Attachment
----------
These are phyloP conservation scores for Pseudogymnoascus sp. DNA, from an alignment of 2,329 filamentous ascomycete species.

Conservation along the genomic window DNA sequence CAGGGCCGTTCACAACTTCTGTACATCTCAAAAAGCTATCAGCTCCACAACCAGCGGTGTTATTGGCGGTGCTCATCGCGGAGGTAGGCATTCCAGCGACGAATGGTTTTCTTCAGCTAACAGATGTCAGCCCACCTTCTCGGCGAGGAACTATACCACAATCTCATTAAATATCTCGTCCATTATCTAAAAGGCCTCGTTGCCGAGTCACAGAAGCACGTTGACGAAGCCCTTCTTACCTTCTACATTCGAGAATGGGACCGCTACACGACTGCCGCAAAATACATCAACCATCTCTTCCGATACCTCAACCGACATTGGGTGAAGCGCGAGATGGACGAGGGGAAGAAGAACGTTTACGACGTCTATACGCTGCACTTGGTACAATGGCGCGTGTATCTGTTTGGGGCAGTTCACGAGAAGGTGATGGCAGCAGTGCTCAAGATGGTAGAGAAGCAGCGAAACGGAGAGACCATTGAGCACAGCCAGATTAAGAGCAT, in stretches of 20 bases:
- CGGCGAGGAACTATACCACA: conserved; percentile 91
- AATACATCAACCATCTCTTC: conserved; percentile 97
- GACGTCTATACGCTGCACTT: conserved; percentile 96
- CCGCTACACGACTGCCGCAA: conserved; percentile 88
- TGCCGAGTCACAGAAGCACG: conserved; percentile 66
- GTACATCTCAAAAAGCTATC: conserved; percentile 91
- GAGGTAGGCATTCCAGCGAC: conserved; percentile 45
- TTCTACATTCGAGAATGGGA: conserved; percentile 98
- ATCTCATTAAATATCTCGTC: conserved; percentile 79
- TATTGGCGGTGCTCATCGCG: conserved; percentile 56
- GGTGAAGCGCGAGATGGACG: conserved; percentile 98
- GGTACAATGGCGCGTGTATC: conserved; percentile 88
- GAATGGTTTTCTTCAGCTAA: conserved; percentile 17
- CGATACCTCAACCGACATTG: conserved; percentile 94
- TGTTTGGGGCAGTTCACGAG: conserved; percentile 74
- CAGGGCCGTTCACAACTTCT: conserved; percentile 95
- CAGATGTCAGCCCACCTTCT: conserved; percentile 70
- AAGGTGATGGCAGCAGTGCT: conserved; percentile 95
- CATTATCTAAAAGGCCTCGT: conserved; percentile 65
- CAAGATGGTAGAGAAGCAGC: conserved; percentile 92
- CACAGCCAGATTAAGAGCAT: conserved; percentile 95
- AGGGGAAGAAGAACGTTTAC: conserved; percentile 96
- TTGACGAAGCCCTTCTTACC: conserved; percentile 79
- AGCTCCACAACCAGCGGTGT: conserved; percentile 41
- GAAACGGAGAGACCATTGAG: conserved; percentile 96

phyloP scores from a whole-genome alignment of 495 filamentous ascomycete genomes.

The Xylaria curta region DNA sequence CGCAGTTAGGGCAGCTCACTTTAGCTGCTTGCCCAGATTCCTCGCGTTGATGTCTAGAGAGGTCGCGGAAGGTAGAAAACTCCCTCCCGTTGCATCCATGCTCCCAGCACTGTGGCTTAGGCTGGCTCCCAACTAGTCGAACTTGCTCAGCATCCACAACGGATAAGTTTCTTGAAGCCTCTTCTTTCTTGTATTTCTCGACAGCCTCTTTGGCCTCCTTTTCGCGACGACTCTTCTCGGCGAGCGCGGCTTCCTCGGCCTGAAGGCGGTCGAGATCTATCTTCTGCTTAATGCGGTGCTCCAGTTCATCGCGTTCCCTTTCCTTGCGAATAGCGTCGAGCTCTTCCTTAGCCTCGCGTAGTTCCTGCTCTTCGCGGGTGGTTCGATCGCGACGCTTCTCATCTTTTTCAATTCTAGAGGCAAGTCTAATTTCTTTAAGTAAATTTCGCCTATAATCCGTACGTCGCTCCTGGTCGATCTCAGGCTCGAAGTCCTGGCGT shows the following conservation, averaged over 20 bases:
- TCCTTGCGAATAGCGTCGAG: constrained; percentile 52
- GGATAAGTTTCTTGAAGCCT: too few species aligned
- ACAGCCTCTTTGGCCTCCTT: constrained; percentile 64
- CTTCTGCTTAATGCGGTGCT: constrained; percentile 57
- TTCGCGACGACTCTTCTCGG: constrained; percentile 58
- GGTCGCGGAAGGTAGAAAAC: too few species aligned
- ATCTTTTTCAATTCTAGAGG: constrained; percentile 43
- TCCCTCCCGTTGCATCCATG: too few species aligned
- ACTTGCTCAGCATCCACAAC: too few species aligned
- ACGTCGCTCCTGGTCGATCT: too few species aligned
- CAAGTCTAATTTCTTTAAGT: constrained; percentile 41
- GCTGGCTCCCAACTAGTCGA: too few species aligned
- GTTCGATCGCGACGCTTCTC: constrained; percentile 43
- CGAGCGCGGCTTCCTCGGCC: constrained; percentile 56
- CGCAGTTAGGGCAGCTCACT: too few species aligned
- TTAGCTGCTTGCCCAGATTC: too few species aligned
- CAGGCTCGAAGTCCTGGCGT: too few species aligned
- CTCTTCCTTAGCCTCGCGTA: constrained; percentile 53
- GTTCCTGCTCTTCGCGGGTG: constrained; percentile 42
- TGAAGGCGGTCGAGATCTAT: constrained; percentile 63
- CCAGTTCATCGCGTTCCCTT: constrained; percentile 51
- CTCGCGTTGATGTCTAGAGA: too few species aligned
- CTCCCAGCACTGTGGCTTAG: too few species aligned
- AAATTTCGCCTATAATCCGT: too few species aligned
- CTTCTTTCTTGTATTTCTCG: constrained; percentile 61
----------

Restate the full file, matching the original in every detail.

These are phyloP conservation scores for Pseudogymnoascus sp. DNA, from an alignment of 2,329 filamentous ascomycete species.

Conservation along the genomic window DNA sequence CAGGGCCGTTCACAACTTCTGTACATCTCAAAAAGCTATCAGCTCCACAACCAGCGGTGTTATTGGCGGTGCTCATCGCGGAGGTAGGCATTCCAGCGACGAATGGTTTTCTTCAGCTAACAGATGTCAGCCCACCTTCTCGGCGAGGAACTATACCACAATCTCATTAAATATCTCGTCCATTATCTAAAAGGCCTCGTTGCCGAGTCACAGAAGCACGTTGACGAAGCCCTTCTTACCTTCTACATTCGAGAATGGGACCGCTACACGACTGCCGCAAAATACATCAACCATCTCTTCCGATACCTCAACCGACATTGGGTGAAGCGCGAGATGGACGAGGGGAAGAAGAACGTTTACGACGTCTATACGCTGCACTTGGTACAATGGCGCGTGTATCTGTTTGGGGCAGTTCACGAGAAGGTGATGGCAGCAGTGCTCAAGATGGTAGAGAAGCAGCGAAACGGAGAGACCATTGAGCACAGCCAGATTAAGAGCAT, in stretches of 20 bases:
- CGGCGAGGAACTATACCACA: conserved; percentile 91
- AATACATCAACCATCTCTTC: conserved; percentile 97
- GACGTCTATACGCTGCACTT: conserved; percentile 96
- CCGCTACACGACTGCCGCAA: conserved; percentile 88
- TGCCGAGTCACAGAAGCACG: conserved; percentile 66
- GTACATCTCAAAAAGCTATC: conserved; percentile 91
- GAGGTAGGCATTCCAGCGAC: conserved; percentile 45
- TTCTACATTCGAGAATGGGA: conserved; percentile 98
- ATCTCATTAAATATCTCGTC: conserved; percentile 79
- TATTGGCGGTGCTCATCGCG: conserved; percentile 56
- GGTGAAGCGCGAGATGGACG: conserved; percentile 98
- GGTACAATGGCGCGTGTATC: conserved; percentile 88
- GAATGGTTTTCTTCAGCTAA: conserved; percentile 17
- CGATACCTCAACCGACATTG: conserved; percentile 94
- TGTTTGGGGCAGTTCACGAG: conserved; percentile 74
- CAGGGCCGTTCACAACTTCT: conserved; percentile 95
- CAGATGTCAGCCCACCTTCT: conserved; percentile 70
- AAGGTGATGGCAGCAGTGCT: conserved; percentile 95
- CATTATCTAAAAGGCCTCGT: conserved; percentile 65
- CAAGATGGTAGAGAAGCAGC: conserved; percentile 92
- CACAGCCAGATTAAGAGCAT: conserved; percentile 95
- AGGGGAAGAAGAACGTTTAC: conserved; percentile 96
- TTGACGAAGCCCTTCTTACC: conserved; percentile 79
- AGCTCCACAACCAGCGGTGT: conserved; percentile 41
- GAAACGGAGAGACCATTGAG: conserved; percentile 96

phyloP scores from a whole-genome alignment of 495 filamentous ascomycete genomes.

The Xylaria curta region DNA sequence CGCAGTTAGGGCAGCTCACTTTAGCTGCTTGCCCAGATTCCTCGCGTTGATGTCTAGAGAGGTCGCGGAAGGTAGAAAACTCCCTCCCGTTGCATCCATGCTCCCAGCACTGTGGCTTAGGCTGGCTCCCAACTAGTCGAACTTGCTCAGCATCCACAACGGATAAGTTTCTTGAAGCCTCTTCTTTCTTGTATTTCTCGACAGCCTCTTTGGCCTCCTTTTCGCGACGACTCTTCTCGGCGAGCGCGGCTTCCTCGGCCTGAAGGCGGTCGAGATCTATCTTCTGCTTAATGCGGTGCTCCAGTTCATCGCGTTCCCTTTCCTTGCGAATAGCGTCGAGCTCTTCCTTAGCCTCGCGTAGTTCCTGCTCTTCGCGGGTGGTTCGATCGCGACGCTTCTCATCTTTTTCAATTCTAGAGGCAAGTCTAATTTCTTTAAGTAAATTTCGCCTATAATCCGTACGTCGCTCCTGGTCGATCTCAGGCTCGAAGTCCTGGCGT shows the following conservation, averaged over 20 bases:
- TCCTTGCGAATAGCGTCGAG: constrained; percentile 52
- GGATAAGTTTCTTGAAGCCT: too few species aligned
- ACAGCCTCTTTGGCCTCCTT: constrained; percentile 64
- CTTCTGCTTAATGCGGTGCT: constrained; percentile 57
- TTCGCGACGACTCTTCTCGG: constrained; percentile 58
- GGTCGCGGAAGGTAGAAAAC: too few species aligned
- ATCTTTTTCAATTCTAGAGG: constrained; percentile 43
- TCCCTCCCGTTGCATCCATG: too few species aligned
- ACTTGCTCAGCATCCACAAC: too few species aligned
- ACGTCGCTCCTGGTCGATCT: too few species aligned
- CAAGTCTAATTTCTTTAAGT: constrained; percentile 41
- GCTGGCTCCCAACTAGTCGA: too few species aligned
- GTTCGATCGCGACGCTTCTC: constrained; percentile 43
- CGAGCGCGGCTTCCTCGGCC: constrained; percentile 56
- CGCAGTTAGGGCAGCTCACT: too few species aligned
- TTAGCTGCTTGCCCAGATTC: too few species aligned
- CAGGCTCGAAGTCCTGGCGT: too few species aligned
- CTCTTCCTTAGCCTCGCGTA: constrained; percentile 53
- GTTCCTGCTCTTCGCGGGTG: constrained; percentile 42
- TGAAGGCGGTCGAGATCTAT: constrained; percentile 63
- CCAGTTCATCGCGTTCCCTT: constrained; percentile 51
- CTCGCGTTGATGTCTAGAGA: too few species aligned
- CTCCCAGCACTGTGGCTTAG: too few species aligned
- AAATTTCGCCTATAATCCGT: too few species aligned
- CTTCTTTCTTGTATTTCTCG: constrained; percentile 61